Best Types of Accounting Methods for Small Business

Accounting isn’t just the practice of tracking all your company’s spending and earning. It’s also a crucial part of long-term business planning and tax compliance. That’s why new business owners need to carefully choose which of the two types of accounting methods works best for them: cash-based or accrual.

The good news is, both new and longtime business owners can switch their accounting method if they feel dissatisfied. However, this change is easier said than done. To avoid the challenges associated with switching your accounting method, make the right choice from the start using the below information.

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What is cash-based accounting?

Cash-based accounting is an accounting system in which your company records expenses immediately upon payment and income immediately upon receiving money. In other words, cash-based accounting tracks not when a transaction is made, but when the money you lose or earn in the transaction is actually taken from or deposited into your business bank account.

The benefits of cash-based accounting

Among the benefits of cash-based accounting are:

  • Simplicity. With the cash-based method, you record income when it hits your bank account and expenses when the cash leaves your bank account. There’s nothing complicated about it – you can even do it without an accountant.
  • Cash flow. You’ll get an immediate feel for your cash flow when you use the cash-based accounting method. That’s because the cash-based accounting method shows how much cash your company actually has on hand. Incomplete transactions aren’t part of your ledger.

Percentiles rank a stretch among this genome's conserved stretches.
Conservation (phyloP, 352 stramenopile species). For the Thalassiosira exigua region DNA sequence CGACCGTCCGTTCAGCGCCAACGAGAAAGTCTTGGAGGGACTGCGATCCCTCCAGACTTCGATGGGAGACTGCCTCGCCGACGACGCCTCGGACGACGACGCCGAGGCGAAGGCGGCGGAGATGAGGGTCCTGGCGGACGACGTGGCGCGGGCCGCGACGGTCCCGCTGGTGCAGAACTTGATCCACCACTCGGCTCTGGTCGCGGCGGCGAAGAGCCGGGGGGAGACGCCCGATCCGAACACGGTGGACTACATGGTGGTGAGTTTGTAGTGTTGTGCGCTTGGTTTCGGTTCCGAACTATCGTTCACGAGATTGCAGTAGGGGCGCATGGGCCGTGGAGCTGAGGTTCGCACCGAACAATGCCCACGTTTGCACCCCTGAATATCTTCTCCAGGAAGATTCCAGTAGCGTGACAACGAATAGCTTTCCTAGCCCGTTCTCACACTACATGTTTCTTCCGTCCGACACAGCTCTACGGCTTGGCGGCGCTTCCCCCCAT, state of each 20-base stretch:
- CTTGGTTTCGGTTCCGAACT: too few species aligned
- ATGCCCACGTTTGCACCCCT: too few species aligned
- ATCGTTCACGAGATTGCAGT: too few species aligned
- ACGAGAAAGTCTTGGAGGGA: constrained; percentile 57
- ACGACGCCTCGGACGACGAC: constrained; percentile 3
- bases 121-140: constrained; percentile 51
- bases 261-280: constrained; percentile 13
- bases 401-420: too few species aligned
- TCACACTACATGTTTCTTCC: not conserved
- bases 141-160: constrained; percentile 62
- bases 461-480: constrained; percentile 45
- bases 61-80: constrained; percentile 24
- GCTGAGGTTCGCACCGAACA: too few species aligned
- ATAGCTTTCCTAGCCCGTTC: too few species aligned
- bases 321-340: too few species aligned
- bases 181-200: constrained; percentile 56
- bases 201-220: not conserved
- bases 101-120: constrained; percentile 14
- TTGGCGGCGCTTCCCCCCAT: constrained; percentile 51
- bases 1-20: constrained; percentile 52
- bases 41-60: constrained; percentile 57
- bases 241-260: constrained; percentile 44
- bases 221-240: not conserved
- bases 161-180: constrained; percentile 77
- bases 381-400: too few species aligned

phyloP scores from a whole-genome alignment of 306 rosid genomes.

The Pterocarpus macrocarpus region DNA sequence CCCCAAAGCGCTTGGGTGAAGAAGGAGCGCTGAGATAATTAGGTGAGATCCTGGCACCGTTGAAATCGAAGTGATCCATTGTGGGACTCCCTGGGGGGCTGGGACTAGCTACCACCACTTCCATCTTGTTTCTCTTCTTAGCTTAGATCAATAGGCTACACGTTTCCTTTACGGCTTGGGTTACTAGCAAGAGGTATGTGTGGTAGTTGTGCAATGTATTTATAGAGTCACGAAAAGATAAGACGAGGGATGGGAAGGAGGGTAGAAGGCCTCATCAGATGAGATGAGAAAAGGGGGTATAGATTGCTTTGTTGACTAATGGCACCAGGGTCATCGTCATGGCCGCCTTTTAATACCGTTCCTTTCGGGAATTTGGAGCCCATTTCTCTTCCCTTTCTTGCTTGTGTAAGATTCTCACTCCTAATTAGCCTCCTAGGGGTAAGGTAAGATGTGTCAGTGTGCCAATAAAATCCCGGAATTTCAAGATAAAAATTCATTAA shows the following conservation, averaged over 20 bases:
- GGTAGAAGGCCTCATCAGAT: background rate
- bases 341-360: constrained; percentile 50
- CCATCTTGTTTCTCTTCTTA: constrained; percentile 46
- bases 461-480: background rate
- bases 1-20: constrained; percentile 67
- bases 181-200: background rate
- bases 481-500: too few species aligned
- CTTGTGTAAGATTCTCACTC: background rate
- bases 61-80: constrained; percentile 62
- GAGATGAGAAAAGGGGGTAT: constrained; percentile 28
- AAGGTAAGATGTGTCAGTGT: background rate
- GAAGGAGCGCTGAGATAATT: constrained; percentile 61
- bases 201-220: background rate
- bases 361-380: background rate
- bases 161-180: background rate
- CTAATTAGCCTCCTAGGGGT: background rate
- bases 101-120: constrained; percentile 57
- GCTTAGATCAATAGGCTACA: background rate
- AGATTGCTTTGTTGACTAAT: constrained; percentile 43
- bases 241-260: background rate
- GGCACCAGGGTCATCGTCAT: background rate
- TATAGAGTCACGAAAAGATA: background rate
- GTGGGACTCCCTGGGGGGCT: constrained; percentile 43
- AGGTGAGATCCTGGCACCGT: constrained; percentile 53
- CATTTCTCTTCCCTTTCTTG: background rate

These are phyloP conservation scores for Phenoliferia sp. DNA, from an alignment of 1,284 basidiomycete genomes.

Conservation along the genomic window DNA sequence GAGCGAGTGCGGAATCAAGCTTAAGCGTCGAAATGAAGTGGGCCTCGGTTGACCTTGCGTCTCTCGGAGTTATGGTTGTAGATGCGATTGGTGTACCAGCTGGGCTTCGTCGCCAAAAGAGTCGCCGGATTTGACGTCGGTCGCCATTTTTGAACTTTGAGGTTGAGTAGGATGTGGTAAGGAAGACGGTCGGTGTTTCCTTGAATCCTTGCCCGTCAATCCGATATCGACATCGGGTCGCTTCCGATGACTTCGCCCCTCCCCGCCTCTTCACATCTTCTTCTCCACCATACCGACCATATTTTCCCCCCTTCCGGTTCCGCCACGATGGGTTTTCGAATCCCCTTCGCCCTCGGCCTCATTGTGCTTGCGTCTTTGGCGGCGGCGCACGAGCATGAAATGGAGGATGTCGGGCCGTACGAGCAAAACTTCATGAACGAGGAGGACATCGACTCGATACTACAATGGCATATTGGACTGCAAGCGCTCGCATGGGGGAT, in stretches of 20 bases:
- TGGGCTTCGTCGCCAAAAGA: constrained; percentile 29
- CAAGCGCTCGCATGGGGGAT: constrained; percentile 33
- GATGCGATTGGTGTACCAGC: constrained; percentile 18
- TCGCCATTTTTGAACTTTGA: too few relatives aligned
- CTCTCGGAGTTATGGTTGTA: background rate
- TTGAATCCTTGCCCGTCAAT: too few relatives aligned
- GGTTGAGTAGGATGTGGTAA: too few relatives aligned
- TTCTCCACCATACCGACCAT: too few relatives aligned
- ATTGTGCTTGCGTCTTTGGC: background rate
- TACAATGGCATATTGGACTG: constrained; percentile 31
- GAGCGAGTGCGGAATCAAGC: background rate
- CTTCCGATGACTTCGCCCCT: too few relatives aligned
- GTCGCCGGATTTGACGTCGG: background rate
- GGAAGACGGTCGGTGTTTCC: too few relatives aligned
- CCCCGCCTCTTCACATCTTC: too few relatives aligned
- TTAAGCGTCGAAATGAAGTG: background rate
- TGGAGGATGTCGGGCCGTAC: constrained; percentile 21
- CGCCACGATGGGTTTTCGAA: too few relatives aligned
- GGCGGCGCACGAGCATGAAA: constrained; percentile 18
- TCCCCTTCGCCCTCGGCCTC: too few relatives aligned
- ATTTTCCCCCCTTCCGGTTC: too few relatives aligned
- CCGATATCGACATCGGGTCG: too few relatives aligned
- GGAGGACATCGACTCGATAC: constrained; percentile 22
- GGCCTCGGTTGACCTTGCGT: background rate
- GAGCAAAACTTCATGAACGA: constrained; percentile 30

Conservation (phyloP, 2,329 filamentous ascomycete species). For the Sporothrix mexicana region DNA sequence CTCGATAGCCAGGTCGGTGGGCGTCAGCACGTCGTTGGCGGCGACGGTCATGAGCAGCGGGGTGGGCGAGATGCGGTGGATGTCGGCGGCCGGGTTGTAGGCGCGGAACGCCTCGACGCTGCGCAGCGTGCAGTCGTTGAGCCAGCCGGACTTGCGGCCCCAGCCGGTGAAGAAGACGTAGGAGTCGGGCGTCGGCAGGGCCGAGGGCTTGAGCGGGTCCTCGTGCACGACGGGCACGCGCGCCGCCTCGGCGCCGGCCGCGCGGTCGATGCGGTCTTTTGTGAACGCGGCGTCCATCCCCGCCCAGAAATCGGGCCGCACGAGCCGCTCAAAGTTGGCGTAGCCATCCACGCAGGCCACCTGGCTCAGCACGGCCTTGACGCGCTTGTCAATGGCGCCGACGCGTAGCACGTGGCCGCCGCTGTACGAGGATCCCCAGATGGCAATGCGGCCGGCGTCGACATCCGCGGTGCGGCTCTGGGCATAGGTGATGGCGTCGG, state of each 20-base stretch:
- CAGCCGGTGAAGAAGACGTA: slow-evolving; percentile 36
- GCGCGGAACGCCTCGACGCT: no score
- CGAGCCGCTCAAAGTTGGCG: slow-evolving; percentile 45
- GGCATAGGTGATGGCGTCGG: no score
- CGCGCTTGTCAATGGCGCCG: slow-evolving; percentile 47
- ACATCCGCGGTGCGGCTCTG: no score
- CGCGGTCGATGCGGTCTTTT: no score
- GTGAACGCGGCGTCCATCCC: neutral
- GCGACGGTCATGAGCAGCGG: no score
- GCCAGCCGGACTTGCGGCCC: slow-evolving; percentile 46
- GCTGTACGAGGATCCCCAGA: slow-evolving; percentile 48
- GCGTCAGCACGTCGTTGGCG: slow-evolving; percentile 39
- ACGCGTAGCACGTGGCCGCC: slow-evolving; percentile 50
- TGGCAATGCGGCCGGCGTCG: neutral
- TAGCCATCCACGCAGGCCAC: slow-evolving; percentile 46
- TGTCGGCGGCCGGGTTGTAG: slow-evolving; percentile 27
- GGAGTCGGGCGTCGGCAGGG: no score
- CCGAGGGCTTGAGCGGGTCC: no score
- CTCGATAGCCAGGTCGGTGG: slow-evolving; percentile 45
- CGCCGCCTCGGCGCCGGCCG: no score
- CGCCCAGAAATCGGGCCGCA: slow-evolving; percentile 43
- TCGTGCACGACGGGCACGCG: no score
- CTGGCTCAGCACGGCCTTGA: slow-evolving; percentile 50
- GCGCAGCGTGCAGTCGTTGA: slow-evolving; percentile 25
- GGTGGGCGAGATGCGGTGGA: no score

• Single-entry. Cash-based accounting concerns a single entity: cash. You don’t need a complicated accounting software system (or an accountant on your team) for this type of accounting method.

The disadvantages of cash-based accounting

Based on the above advantages of cash-based accounting, you probably realize that it’s a pretty simple system. You also likely know that business is complex. That’s why cash-based accounting has some flaws:

  • Lacks performance information. Since you’re just seeing cash flow, you have minimal information about where your cash is coming from or how your business is earning its money.
  • Lacks liability information. Without liability information, you can’t know how much money to keep on hand to cover these expenses if and when they arise. Cash-based accounting could thus lead you to spend money you don’t have. You also can’t tell why you don’t yet have that money.
  • Limited use. Not every business can use cash-based accounting, including:
    • C corporations
    • Any company with at least $25 million in annual gross receipts, except an S corporation
    • Companies that sell items on credit
    • Companies with inventory as part of their income
    • Companies that provide customers with credit
  • Transition challenges. When you use cash-based accounting, you make a strong commitment. That’s because, to switch your method of accounting, you need to add accounts receivable, accrued expenses, and prepaid expenses to your ledger. You’ll also need to subtract cash payments, receipts, and prepayments.

What is accrual accounting?

Accrual accounting is an accounting method through which you record your earnings or losses upon making a transaction instead of when the cash actually enters or leaves your bank account. As such, accrual accounting allows you to combine your current earnings and losses with predicted ones to get a better sense of your company’s finances.

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The benefits of accrual accounting

Accrual accounting for small businesses has the following advantages:

  • Strong performance tracking. Since you’ll see all your current and predicted earnings and losses with accrual accounting, you’ll get a strong sense of which products and services are bringing in the most revenue. You’ll also get a clear picture of your costs and maybe even how to cut them.
  • Better long-term view of cash flow. Although bookkeeping tends to involve tracking finances for a given month, many business transactions take place over several months. Accrual accounting keeps far better track of these transactions.
  • Smarter spending. Since accrual accounting records transactions when they happen rather than when cash moves in and out of your bank account, you won’t accidentally spend money you don’t have.